The 2014 edition of the “Annual Statistics of Scientific Procedures on Living Animals” was released October 22 by the UK Home Office. This report satisfies a requirement in the U.K. Animals (Scientific Procedures) Act 1986 “to collect and publish statistical information on the use of protected animals in regulated procedures during the previous calendar year and to lay that information before Parliament.” “Protected animals” are defined as any living vertebrate other than man and cephalopod species. Therefore, this report represents a comprehensive snapshot of animal use for experimental, educational, or other scientific purposes.
The Johns Hopkins University (JHU) Bloomberg School of Public Health’s Group on the Integration of the Relationship between Animals, Public Health and Ethics is holding a Summit on Animals, Public Health and Ethics on Dec. 9-10 to kick off a collaboration to explore the intersection of animal, human, and environmental health. Topics to be discussed include animal models of human disease, food animals and public health, zoonotic diseases and public health, and ethics of the human use of animals. The Summit will be held in Feinstone Hall at JHU in Baltimore, and there is no charge to attend.
The U.S. Department of Agriculture (USDA) Center for Veterinary Biologics (CVB) recently issued CVB Notice 15-13, Option to Remove Back-titration Hamsters from In Vivo Potency Tests for Leptospira Serogroups Canicola and Icterohaemorrhagiae. The notice describes an exemption from the titration requirement in vaccination-challenge potency assays for Leptospira Serogroups Canicola and Icterohaemorrhagiae. Removal of the back-titration hamsters could reduce animal use by 50% for potency testing on these two fractions. The policy is effective Oct. 8. CVB Notice 15-13 is available on the USDA website.
The European Union Reference Laboratory for Alternatives to Animal Testing (EURL ECVAM) has published a comprehensive report on recent activities related to human and ecological health, the development and validation of alternative methods, information dissemination, and regulatory implementation. The report includes summaries of EURL ECVAM's activities in the Adverse Outcome Pathway Programme of the Organisation for Economic Co-operation and Development, status updates on all of the methods recently submitted for review, databases of test methods and validation reference chemicals, and collaborations with other organizations. The report is available on EURL ECVAM’s website.
A new committee of the National Academy of Sciences will examine whether the current toxicity testing practices of the U.S. Environmental Protection Agency (EPA) adequately consider adverse human health effects of low doses of endocrine-active chemicals. Committee activities will include convening a scientific workshop to support systematic reviews of human and animal toxicology data for chemicals that affect the estrogen or androgen system. The committee will also consider how to use adverse outcome pathway (AOP) or other mechanistic data, including high-throughput data and pharmacokinetic information, to elucidate under what circumstances human and animal data may be concordant or discordant.
The committee held its first meeting Oct. 13; the next meeting will be on Nov. 17–18 in Washington, D.C. Information on the committee, including links to information about upcoming meetings and a list of committee members, is available on the National Academies website.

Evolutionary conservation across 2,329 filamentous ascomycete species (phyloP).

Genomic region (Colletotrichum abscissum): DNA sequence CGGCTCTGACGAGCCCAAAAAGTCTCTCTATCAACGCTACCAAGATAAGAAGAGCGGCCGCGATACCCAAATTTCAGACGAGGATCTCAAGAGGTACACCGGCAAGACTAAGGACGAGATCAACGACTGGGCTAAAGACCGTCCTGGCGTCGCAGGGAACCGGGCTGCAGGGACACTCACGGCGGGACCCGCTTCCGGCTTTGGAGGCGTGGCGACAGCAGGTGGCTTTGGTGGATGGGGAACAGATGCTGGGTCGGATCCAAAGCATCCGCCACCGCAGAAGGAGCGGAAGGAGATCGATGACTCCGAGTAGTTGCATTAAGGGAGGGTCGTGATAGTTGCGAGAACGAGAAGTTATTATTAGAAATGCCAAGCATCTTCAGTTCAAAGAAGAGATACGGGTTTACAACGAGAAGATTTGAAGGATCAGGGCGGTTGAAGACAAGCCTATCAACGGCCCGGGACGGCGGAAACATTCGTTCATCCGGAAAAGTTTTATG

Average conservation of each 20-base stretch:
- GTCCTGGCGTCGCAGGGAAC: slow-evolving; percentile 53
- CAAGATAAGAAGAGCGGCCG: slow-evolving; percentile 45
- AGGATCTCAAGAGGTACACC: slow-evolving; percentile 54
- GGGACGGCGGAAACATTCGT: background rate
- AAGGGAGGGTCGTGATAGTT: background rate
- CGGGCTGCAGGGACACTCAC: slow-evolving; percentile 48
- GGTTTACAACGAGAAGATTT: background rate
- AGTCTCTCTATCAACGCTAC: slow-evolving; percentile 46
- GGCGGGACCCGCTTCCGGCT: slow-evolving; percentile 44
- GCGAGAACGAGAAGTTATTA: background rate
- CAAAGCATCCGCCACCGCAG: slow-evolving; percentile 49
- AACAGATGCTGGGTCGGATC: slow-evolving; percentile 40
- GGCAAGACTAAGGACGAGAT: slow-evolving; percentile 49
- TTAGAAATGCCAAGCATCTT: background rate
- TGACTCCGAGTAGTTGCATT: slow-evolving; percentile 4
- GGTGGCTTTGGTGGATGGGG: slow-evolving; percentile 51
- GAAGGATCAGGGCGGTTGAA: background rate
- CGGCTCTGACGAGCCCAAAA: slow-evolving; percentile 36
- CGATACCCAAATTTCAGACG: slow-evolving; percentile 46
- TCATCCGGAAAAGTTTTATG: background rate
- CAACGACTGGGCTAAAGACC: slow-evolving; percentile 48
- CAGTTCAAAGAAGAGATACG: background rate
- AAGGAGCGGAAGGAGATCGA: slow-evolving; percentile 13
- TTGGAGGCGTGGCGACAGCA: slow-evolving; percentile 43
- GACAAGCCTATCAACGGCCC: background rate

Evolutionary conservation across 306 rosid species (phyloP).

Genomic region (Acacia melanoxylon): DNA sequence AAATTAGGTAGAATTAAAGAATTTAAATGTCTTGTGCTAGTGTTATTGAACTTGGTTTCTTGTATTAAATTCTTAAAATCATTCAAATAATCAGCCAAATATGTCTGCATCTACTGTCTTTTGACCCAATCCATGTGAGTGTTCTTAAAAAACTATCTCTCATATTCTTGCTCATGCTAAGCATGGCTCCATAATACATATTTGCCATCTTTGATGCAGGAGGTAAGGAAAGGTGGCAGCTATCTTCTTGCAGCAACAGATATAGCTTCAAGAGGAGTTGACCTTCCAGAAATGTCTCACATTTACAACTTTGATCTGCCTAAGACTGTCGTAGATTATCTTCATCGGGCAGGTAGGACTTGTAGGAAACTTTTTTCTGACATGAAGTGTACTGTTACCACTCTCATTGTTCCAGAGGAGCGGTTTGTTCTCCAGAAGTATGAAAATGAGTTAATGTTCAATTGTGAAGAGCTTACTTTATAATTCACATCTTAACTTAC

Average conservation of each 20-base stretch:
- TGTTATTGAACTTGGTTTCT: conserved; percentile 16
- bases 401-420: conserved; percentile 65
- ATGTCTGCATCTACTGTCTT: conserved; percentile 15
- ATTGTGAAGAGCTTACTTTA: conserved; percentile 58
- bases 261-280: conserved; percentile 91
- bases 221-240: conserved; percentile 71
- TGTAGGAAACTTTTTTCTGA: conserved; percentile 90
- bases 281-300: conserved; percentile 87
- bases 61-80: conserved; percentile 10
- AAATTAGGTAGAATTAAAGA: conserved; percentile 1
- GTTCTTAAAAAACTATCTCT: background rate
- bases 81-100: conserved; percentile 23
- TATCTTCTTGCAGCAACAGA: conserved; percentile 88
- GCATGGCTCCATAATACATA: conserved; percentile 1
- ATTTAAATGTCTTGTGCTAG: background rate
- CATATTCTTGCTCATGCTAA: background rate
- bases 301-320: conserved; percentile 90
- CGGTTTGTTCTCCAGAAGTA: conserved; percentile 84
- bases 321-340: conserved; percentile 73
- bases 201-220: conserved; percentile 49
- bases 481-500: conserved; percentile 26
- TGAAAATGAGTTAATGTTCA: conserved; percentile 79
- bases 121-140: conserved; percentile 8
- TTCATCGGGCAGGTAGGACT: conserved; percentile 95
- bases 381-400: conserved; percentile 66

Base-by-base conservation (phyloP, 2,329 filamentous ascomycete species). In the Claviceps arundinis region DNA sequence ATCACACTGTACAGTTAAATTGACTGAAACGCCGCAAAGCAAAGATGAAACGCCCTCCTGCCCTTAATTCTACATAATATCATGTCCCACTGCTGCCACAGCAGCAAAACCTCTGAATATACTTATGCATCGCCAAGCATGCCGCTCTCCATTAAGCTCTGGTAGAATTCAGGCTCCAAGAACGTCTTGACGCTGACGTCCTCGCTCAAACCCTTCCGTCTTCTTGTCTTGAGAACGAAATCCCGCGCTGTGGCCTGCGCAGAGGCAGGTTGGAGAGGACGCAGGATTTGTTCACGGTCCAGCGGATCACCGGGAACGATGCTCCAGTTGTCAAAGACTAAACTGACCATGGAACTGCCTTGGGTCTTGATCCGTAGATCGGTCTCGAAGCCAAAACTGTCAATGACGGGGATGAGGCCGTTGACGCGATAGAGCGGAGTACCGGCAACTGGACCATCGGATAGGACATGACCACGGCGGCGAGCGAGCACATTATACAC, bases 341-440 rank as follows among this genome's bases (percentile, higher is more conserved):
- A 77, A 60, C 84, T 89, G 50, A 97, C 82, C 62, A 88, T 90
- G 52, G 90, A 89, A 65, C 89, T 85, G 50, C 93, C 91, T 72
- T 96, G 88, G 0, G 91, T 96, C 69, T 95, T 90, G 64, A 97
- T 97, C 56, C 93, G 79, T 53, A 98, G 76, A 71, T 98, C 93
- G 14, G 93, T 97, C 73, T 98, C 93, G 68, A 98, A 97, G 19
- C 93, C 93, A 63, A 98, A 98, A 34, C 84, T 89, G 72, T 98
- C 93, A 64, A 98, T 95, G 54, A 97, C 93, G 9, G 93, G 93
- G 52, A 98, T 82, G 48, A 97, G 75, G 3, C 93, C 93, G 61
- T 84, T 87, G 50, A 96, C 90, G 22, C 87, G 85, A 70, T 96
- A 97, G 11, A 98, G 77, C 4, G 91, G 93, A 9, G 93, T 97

The Institute for In Vitro Sciences (IIVS) will present a workshop on In Vitro Exposure Systems and Dosimetry Assessment Tools for Inhaled Tobacco Products on April 4-6, 2016, in Bethesda, Maryland. Speakers from industry, government, and academia will present on topics including tobacco smoke and e-cigarette aerosols, in vitro exposure systems that incorporate an air–liquid interface, and dosimetry approaches for particles and vapors. Registration and poster abstract submission will open December 1; refer to the IIVS website for updates.
The PETA International Science Consortium Ltd. (PISC) recently announced the winners of a $200,000 award for the design of an in vitro test to predict the development of lung fibrosis in humans following exposure to nanomaterials, such as multi-walled carbon nanotubes. Investigators at the University of Fribourg (Switzerland) and Heriot-Watt University (United Kingdom) will jointly develop the test method. PISC will also support MatTek Corporation’s development of a 3-D reconstructed primary human lung tissue model to be used in the method.
The three laboratories were chosen based on their qualifications to meet the study design recommendations, which were developed at an expert working group meeting co-organized by PISC and NICEATM. The February 2015 meeting was attended by international experts from government, industry, academia, and nonprofit organizations and was held at EPA headquarters in Washington, D.C. The long-term goal is to develop additional in vitro assays and computer models that can be used in combination to predict the inhalation toxicity of nanomaterials. Visit the PISC website for more information about the February 2015 expert working group meeting.
The 3Rs-Centre Utrecht Life Sciences has updated two websites that support reduction of laboratory animal use and refining animal experiments. Both websites can help researchers with the alternatives literature searches required when planning experiments.